Marriage Equality Passed In Australian SenateForty-three votes have passed the Marriage Equality bill to 12!

History was made today when the Senate passed the marriage equality Bill by 43 votes to 12, succeeding were more than 20 previous attempts have failed.

Two weeks after the survey vote was announced, the Senate said YES to equality, voting down amendments designed to rewind discrimination protections. Talk about the best cherry on top; this is a historic moment.

This is the first time a marriage equality bill has ever passed through a chamber of parliament.

This victory is the culmination of over a decade of work by supporters of marriage equality like you.

Whether it was activism right from the start, calling YES supporters to make sure they posted their YES votes, or even having a conversation with friends, family, or colleagues, it’s all contributed to this historic moment.

Of course, the Bill still needs to pass the House of Representatives. For now, it’s looking as though Turnbull’s promise to “get this done” before Christmas will pull through, as it’s anticipated that it will be passed next week. The sitting was initially scheduled for this week but was controversially cancelled by the Government.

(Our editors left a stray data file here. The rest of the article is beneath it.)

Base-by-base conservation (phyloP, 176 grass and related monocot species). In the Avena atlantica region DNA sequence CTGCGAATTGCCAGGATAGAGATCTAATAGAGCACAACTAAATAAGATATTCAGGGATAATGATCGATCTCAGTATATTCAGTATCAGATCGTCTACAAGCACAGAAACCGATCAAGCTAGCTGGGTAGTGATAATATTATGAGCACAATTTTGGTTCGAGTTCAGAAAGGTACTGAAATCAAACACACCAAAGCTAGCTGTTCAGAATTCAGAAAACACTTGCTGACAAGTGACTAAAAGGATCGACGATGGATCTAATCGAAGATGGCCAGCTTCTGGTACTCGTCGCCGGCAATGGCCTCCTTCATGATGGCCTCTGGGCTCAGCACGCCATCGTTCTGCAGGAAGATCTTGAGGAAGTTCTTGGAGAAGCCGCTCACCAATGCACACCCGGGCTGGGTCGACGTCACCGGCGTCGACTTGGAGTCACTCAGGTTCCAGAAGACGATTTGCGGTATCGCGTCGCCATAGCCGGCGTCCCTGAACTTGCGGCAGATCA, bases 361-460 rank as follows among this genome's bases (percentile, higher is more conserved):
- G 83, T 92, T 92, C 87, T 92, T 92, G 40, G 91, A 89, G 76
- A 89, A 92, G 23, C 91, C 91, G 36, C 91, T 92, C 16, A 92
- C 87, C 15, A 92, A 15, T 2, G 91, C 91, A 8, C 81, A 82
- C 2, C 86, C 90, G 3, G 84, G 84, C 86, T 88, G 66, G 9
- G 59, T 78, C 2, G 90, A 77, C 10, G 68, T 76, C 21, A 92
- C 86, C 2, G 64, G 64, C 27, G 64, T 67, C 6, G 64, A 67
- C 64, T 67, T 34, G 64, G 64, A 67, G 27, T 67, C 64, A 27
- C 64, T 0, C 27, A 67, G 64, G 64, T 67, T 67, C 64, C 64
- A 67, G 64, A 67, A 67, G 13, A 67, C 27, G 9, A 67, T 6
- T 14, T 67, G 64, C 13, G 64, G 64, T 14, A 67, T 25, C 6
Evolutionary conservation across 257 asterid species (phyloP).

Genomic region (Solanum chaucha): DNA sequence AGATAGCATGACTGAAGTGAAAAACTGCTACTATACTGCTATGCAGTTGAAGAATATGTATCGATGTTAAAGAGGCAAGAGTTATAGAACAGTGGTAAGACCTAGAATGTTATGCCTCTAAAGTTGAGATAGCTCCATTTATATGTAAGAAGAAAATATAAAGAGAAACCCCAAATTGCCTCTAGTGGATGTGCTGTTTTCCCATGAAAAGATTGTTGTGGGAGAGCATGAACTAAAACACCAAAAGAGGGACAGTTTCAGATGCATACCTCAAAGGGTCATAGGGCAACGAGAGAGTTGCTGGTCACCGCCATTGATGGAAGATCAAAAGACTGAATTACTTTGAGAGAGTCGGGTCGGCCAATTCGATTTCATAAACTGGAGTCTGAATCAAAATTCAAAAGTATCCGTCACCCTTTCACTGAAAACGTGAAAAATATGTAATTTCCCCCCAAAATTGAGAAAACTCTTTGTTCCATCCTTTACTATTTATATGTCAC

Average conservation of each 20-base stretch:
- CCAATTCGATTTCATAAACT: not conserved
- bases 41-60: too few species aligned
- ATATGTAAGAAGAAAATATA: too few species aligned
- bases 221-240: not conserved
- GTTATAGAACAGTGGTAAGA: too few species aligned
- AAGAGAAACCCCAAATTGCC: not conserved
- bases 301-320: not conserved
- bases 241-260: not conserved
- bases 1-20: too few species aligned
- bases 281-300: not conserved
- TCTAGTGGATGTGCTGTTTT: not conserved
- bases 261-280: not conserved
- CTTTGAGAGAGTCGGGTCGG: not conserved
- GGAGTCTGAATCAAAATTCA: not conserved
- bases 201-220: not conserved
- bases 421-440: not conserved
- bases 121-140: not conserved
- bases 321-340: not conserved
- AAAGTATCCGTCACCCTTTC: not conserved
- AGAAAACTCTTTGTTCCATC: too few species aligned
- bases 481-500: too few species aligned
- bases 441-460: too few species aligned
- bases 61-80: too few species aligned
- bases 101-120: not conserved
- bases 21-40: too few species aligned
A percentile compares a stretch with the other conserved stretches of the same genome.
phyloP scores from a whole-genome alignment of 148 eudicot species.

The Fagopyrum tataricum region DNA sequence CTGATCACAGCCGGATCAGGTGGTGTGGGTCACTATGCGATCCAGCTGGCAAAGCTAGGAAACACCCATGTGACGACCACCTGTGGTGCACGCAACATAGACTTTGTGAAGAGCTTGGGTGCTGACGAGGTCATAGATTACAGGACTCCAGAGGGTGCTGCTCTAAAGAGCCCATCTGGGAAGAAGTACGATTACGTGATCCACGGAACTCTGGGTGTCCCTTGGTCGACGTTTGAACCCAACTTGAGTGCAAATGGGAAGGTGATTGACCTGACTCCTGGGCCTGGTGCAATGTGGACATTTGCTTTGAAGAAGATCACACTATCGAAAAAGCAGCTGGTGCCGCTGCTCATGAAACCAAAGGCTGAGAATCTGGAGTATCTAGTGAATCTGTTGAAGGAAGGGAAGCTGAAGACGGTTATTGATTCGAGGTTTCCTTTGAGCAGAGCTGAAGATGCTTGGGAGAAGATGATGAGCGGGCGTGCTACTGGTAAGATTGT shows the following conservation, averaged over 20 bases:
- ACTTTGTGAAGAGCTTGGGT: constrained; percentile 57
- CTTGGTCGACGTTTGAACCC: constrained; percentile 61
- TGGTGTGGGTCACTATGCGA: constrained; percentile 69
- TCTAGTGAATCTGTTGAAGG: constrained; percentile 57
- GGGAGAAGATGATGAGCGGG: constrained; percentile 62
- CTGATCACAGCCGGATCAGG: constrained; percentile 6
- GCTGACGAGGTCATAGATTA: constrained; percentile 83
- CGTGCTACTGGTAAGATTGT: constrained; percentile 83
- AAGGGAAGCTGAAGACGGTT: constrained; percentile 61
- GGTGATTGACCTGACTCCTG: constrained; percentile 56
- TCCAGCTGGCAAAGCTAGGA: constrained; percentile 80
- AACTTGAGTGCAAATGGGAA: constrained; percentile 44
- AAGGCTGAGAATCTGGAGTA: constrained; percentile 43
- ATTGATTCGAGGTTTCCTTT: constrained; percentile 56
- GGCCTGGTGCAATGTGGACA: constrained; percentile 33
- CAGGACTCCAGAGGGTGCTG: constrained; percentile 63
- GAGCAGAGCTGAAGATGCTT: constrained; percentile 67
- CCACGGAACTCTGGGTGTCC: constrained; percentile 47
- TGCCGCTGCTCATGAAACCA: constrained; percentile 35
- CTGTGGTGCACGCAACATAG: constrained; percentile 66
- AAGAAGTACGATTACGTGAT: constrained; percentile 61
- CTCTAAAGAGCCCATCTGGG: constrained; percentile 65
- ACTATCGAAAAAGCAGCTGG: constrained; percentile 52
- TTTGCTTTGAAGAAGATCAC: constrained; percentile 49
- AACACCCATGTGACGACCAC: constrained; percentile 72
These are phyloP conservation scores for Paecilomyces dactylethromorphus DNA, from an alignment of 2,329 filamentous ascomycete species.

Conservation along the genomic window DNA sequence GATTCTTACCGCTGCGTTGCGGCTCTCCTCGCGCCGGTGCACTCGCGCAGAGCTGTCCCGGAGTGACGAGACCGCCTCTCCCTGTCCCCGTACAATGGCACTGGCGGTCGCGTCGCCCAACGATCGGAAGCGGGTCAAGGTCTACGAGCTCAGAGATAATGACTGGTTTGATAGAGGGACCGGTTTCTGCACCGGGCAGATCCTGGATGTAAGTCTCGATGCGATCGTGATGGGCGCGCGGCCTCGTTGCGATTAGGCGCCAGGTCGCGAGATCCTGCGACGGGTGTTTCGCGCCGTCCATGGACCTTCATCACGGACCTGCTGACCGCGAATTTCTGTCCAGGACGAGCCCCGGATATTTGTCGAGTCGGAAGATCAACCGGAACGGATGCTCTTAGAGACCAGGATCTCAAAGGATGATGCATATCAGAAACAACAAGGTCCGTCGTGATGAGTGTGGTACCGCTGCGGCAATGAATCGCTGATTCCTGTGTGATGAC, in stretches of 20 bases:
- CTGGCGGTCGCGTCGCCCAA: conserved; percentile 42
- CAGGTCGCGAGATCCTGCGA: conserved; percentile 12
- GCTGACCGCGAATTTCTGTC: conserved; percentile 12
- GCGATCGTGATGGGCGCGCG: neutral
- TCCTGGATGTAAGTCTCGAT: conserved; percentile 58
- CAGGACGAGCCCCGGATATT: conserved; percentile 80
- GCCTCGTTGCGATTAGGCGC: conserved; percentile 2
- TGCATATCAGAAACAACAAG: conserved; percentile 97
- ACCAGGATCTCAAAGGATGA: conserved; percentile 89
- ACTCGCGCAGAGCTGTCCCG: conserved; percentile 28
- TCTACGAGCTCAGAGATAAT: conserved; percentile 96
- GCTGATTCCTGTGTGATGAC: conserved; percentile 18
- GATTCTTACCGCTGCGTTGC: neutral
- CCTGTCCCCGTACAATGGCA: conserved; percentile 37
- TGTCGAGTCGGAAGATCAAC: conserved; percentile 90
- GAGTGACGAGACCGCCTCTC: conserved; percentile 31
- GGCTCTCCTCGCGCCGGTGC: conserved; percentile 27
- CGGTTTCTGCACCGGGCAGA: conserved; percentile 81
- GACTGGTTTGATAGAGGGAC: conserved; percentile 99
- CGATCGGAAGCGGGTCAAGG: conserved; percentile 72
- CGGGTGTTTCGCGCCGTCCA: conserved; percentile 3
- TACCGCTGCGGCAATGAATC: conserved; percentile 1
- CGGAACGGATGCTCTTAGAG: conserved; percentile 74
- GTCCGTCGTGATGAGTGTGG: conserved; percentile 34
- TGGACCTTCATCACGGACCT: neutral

Christopher Pine explained that the cancellation was so Parliament could focus exclusively on marriage equality. However, Labor opposition suggested it was to side-step the possibility of losing votes on the floor due to the Government’s situation of having two MPs mixed up in the all-consuming dual citizenship drama.

Labor Senator Penny Wong expressed how important this moment was to the LGBTI community and the entire country.

“Today, we stand on the cusp of a remarkable achievement and a historic event,” she said. “Every day, it is a great privilege to stand in this place, but there are some days which are a great moment, which change our country for the better. This is such a day.”

Before the vote, Liberal Senator Dean Smith, responsible for writing the cross-party same-sex marriage bill that was passed, brought up the death of Tori Johnson in the Martin Place Lindt Cafe Siege, revealing the Australian had an impact on his support for marriage equality.

“Tori lost his life in the Lindt terrorist siege. He was brave and had a partner named Thomas,” Smith said. “I thought of their loss, and it changed me. I realised that people with real lives deserve their love to be blessed and affirmed by the institution of marriage if they so choose.”

Next to a jubilant Janet Rice, he praised the leaders and activists before, who tirelessly fought for marriage equality in a time where it was exceedingly more complex than what we know today.

The Senate exploded with high-spirited applause when the Bill was passed, paving the way for a jolly Christmas.

Considering the 43 to 12 result, it’s safe to say; that today will be one penned in the history books as a landslide victory.